when you have stereotypes out there. there's a lot of people shying away from celebrating in the office. >> and that is a natural reaction. it's a difficult journey. by taking my children along on this journey and insisting that we take them along as we learn together and slowly they have chosen to self identify as muslims, and i think that by
you can't. because the edges of your imagination starts to blur after i would say that this case about three hours. but even when you are writing a nonfiction book you may be put putting three good hours and then the rest of it is research, looking at e-mails, making another cup of coffee, that sort of thing. fiction usually begins with a theme for me. identity, fame, things like that. but the whole process picks up steam when i start to ground some of my thoughts in a character who will become the protagonist and that character becomes sharper and sharper to
me. it is because it leaves a piece of yourself behind. say that you are blogging the fruit or 20s and almost no one reads it but almost 20 years from then you will have children and you can show them what you wrote and they will understand things about you that they might not understand otherwise. i always say that writing, even in its most basic form, a letter or poem or a note to someone we have all had experience of loving someone and of losing them as opening a drawer and finding a card design or letter they wrote into thinking still alive in some way. any regrets about anything that you've written?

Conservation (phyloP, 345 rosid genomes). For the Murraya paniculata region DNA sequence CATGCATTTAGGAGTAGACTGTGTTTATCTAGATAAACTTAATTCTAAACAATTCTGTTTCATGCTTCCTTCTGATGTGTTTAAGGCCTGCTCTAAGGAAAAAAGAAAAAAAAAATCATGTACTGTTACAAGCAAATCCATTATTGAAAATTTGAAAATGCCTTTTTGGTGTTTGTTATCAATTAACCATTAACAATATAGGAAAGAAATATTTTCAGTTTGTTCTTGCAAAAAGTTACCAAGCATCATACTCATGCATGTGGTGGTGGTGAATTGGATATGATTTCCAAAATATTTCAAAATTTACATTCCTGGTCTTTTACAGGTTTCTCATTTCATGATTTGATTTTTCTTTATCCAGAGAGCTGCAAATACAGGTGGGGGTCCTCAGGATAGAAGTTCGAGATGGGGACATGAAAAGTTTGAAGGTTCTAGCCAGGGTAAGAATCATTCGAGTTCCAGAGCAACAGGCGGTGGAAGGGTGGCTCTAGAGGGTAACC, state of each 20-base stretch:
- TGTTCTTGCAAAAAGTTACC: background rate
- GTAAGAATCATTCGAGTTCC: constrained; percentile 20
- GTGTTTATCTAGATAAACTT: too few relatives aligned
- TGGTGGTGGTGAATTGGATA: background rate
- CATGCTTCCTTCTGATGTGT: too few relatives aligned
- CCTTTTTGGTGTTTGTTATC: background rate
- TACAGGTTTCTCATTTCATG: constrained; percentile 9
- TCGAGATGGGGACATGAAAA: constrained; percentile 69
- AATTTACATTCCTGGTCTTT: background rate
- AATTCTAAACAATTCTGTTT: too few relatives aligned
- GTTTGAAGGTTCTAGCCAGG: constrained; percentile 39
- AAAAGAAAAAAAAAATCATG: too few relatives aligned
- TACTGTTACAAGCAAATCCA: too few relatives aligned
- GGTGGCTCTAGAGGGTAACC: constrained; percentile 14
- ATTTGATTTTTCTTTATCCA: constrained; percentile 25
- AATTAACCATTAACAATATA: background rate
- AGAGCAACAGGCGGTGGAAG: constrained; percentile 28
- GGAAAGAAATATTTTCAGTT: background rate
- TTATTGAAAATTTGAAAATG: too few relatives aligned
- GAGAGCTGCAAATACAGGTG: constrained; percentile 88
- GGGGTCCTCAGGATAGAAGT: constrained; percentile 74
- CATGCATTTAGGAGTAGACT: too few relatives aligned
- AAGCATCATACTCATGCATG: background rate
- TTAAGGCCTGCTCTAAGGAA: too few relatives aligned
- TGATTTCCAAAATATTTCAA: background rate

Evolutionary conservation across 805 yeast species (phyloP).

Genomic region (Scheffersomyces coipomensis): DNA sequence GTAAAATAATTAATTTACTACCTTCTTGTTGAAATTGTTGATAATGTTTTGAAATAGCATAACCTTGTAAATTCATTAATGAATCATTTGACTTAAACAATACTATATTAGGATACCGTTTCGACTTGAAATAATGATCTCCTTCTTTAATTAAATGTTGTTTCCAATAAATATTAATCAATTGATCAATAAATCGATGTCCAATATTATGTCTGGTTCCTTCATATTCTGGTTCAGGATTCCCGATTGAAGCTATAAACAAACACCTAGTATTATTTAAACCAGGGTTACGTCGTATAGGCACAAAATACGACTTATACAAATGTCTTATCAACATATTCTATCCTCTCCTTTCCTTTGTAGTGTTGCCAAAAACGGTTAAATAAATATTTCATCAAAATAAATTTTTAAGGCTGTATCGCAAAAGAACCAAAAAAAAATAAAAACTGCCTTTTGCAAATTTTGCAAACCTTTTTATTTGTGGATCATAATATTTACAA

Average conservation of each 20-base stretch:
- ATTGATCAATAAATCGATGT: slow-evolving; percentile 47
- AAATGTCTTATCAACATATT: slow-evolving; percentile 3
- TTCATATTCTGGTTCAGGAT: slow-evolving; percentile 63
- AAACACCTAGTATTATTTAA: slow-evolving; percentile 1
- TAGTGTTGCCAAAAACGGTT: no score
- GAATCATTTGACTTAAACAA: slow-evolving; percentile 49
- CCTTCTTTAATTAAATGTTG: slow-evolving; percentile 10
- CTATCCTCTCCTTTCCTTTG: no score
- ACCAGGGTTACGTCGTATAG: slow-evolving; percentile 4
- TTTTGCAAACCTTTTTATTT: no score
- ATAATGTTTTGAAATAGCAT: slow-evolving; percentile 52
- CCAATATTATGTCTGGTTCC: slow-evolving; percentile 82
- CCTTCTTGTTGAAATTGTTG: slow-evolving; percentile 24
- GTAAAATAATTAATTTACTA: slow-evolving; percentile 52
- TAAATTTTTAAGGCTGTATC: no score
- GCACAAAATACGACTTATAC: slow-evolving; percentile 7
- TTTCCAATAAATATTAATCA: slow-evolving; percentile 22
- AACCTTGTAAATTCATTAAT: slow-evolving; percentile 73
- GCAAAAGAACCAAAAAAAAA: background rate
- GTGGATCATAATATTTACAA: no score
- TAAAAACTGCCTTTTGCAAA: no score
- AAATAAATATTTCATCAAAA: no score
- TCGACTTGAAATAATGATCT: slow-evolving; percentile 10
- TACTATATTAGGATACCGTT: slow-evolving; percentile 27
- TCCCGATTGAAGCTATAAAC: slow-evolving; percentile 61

>> i think regrets are things i like to think i am a good columnist get out before she publishes. in other words you spend a fair amount of time at the computer backstopping yourself. when you are writing about your family constantly coming and even when you are writing about event part of your brain is thinking how will this feel in ten years and how equivocal do i want to be about certain things so i think you do a lot of -- is more taking the long view. and because of that i don't have any regrets about anything i pretend. >> any advice for writers? guess, don't wait for inspiration. i don't know where she is, but she's not coming or at least she's not coming here.